When I shared my raspberry soda recipe last week I was focused on the raspberries that I have been harvesting a handful at a time from my garden. I mentioned that I have used three different methods for making naturally fermented sodas. I forgot about my dalliance with kombucha, so really there were four. In the raspberry soda recipe I really just gave up some hints about how to start with a starter… but I’m not trying to keep my romance a secret. So let me shed a little light on how I’ve been spending some of my time these past few months and how you can get your own relationship going with fermentation.
When I was growing up my mother told me to replace the friendly bugs in my stomach, after taking antibiotics, by eating yoghurt. That’s probably still good advice, but it’s not the only way to get your gut right. And really, if you have a bad feeling in your gut, you should trust what it’s telling you about your intimate relationship with food. I’ve also previously talked about learning the forgotten ways of making bread. Well, commercial yeast is to bread what carbonation is to soda. Before instant rise yeast we had sourdough starter. Before carbonation (and vinegar) we had fermentation. One is like a big box of cheap chocolate and the other a petite package of tasty truffles.
It would be nice if I could smile sweetly, or tilt to one hip, or whisper promises to this pile of dirt to get itself in the bed of the garden cart, and then remove itself again onto my strawberry bed… but it ain’t happening. There’s a shovel in the shed with my name on it.
I grew up hearing hints about the hidden meanings in Beatles songs like Strawberry Fields Forever. But for me the literal imagery of strawberry fields forever is a tantalizing and worthwhile goal. Fields of pickable strawberries for jams, pies, pancakes, juice, maybe even dye, sounds like heaven to me. Adding to that idea is my recollection of a piece of information from somewhere that the island of Manhattan, under the stewardship of its original inhabitants had been described by them in similar terms. Just imagine Central Park as strawberry fields… Essentially, I just don’t think that you can grow too many strawberries!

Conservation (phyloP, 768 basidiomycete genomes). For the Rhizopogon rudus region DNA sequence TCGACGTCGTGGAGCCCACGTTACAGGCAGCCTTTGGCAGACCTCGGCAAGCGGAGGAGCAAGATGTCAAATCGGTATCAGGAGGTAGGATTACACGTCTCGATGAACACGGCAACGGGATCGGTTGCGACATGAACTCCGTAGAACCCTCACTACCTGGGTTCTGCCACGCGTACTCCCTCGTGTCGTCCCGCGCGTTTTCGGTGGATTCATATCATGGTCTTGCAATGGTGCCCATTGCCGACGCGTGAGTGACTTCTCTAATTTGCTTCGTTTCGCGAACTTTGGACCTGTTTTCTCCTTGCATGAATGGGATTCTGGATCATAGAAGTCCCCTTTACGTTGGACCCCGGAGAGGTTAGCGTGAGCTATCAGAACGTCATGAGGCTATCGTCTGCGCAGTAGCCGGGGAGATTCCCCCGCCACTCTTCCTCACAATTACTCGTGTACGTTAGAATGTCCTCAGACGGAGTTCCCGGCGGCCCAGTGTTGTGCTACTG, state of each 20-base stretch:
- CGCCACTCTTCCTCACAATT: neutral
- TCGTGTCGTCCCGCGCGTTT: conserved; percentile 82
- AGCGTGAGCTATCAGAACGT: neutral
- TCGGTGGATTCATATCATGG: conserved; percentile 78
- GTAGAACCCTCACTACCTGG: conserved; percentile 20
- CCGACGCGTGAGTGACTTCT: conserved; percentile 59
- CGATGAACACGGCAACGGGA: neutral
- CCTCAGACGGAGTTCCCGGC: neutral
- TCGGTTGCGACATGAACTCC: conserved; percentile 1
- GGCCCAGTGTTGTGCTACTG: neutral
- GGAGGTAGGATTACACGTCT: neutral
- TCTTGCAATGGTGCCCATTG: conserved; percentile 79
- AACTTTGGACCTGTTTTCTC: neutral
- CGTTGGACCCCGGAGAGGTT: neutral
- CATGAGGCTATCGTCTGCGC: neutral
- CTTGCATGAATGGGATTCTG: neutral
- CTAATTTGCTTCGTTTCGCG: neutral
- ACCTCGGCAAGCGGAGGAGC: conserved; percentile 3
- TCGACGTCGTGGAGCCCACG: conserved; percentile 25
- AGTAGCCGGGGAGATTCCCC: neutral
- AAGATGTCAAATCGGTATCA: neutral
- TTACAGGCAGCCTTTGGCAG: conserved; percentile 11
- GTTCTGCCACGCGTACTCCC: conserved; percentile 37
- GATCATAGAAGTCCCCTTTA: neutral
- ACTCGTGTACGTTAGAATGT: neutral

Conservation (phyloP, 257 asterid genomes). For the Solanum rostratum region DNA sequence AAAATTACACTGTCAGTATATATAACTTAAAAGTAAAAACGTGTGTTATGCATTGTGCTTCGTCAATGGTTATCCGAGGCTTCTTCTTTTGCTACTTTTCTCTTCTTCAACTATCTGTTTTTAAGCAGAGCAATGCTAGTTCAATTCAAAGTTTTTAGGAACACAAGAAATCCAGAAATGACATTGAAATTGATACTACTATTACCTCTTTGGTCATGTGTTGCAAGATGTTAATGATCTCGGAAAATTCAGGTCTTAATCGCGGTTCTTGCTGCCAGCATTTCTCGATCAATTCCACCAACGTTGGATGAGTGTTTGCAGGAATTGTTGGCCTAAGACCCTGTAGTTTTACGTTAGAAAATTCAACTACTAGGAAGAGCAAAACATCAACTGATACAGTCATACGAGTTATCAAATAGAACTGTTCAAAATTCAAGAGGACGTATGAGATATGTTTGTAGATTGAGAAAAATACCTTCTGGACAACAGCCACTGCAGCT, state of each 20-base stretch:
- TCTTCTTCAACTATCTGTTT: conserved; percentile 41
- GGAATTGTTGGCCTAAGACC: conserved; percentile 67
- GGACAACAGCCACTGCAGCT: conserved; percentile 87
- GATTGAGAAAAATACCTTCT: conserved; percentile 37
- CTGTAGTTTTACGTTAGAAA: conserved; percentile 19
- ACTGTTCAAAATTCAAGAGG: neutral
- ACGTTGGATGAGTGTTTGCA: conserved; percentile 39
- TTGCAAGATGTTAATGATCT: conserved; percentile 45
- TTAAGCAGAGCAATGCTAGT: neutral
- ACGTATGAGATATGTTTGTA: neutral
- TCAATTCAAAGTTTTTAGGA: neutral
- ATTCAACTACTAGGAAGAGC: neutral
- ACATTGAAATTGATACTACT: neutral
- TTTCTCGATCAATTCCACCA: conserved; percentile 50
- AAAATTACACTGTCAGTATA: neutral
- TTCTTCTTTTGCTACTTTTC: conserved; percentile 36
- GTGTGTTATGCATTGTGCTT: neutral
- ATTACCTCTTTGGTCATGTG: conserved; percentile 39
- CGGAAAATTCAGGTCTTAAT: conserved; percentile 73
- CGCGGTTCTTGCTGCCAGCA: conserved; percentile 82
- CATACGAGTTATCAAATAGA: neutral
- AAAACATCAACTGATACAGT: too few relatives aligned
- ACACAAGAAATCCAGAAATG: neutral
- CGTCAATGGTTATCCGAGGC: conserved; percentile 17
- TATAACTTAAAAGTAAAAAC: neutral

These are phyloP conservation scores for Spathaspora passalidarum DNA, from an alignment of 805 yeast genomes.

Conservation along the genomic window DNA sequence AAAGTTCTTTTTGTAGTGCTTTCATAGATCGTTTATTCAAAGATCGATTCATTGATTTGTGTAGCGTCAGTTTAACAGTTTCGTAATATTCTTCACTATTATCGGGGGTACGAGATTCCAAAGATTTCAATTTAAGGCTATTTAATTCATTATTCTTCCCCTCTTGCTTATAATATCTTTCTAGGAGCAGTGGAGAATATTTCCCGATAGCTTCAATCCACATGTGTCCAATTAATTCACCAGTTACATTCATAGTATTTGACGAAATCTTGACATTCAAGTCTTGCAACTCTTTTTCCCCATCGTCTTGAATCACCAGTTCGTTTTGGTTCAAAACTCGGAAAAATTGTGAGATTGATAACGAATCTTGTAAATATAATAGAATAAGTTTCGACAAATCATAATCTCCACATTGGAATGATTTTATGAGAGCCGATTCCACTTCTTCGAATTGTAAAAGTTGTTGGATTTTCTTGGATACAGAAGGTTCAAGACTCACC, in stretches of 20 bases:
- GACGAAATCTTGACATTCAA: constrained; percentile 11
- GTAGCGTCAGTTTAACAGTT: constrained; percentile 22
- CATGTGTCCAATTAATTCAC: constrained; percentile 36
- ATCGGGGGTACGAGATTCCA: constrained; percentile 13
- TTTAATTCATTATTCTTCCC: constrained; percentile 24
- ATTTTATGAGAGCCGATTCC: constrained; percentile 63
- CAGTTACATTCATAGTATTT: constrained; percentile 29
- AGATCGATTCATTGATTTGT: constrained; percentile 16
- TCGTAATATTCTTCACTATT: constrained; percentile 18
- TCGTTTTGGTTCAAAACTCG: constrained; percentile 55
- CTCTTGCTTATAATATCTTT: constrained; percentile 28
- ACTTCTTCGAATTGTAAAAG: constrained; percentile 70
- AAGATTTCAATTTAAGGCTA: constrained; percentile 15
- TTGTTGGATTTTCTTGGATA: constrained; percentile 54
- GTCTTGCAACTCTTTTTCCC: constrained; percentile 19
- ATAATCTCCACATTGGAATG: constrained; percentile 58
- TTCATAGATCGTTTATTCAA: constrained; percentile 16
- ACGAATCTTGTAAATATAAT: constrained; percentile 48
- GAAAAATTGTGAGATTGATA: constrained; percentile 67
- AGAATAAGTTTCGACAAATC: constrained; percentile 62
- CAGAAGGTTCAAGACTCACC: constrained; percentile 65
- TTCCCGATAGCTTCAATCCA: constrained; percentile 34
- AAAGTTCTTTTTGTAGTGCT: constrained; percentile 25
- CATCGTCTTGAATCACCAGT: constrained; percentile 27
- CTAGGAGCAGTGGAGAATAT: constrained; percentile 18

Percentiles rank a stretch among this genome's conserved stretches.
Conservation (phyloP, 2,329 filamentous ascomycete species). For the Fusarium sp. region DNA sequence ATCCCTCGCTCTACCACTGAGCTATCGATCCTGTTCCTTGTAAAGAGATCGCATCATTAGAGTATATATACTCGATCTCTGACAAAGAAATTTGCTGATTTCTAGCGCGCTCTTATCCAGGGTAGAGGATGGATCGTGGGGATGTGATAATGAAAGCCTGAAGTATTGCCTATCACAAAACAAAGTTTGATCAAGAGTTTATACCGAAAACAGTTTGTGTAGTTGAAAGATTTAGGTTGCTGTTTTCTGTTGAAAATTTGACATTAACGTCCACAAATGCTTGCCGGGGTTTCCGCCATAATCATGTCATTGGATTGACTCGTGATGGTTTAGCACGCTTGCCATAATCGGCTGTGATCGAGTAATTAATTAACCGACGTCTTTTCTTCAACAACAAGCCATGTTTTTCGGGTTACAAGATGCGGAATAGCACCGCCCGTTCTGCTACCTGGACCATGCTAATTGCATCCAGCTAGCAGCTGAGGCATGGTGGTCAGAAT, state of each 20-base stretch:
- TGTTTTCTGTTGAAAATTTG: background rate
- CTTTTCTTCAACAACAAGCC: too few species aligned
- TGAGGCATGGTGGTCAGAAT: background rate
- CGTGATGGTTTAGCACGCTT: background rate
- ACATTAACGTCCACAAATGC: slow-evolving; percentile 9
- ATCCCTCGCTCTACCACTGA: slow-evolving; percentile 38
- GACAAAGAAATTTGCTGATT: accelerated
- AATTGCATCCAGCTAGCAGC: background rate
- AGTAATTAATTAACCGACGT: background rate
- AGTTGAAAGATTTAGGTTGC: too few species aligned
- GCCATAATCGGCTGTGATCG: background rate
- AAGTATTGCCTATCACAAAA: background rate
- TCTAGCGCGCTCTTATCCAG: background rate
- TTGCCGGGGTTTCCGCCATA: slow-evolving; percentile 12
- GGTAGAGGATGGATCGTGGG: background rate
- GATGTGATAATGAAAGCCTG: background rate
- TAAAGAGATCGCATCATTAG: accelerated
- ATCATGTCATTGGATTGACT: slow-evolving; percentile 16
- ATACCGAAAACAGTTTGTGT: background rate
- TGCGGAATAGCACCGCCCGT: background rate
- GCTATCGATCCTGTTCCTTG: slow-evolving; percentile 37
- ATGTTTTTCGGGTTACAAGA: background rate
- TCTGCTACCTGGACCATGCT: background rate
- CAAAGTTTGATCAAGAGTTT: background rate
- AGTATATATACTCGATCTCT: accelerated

One of the pleasures of cooking, for me, is that food is simply beautiful. Many times I feel like stopping chopping to take a picture. Most of the time I don’t actually stop, except to appreciate the unmatchable art of Nature. The color combinations and hues, the textures and arrangements are, to me, what tubes of fresh paint must be to a painter, pure pleasure. The benefits of home cooking are numerous, and if we are earnest, we can remind ourselves of them in moments of weakness. Handling exquisite beauty should be one of those things on the list of benefits!
On Monday of this week I made a resolution to use gloves when I’m gardening, but on Thursday I was thinning out and transplanting strawberries without gloves on. It seems like a small thing to talk about, but perhaps I have not been giving my humble hardworking hands the respect they deserve. Since my little golf cart is broken (again), and I didn’t feel like walking up the hill to get my gloves when I remembered my resolution, I just went right on working without them.
I love the smell of the lavender bushes when I’m working in the garden. The exercise helps me keep my girlish figure. The sunshine makes me happy in the early morning. But my hands, my dependable hands, busy and productive and indispensable, they get dry and cracked from gardening. Clayish dirt gets stuck under my nails and stains them a brownish color. I can’t cook with dirty hands, but I garden and cook almost every day.
About a year ago I started making naturally fermented sodas from a non dairy brew of kefir grains. I purchased the dry kefir grains in a package. I keep them fed in a quart bottle of water sweetened with a quarter cup of sugar. I use a fermentation lid inside the screw band, and fill the bottle to the very top, so that there is no air, but the gas can escape. I make a new batch every couple of days. Or if I can’t keep up with all that, I stash the bottle in the fridge until I get around to making a new batch. The quart of strained sugar water, which I pour from the bottle after 24 or 48 hours with the kefir grains, is what I use to make a variety of sodas.
I do have one tomato vine in my garden right now. I always try to have fresh tomatoes for as long as possible. Once I still had a fresh tomato to slice for Thanksgiving, but I don’t think that will happen this year. I have a couple weeks left, maybe, of fresh Cherokee Purple tomatoes off the vine.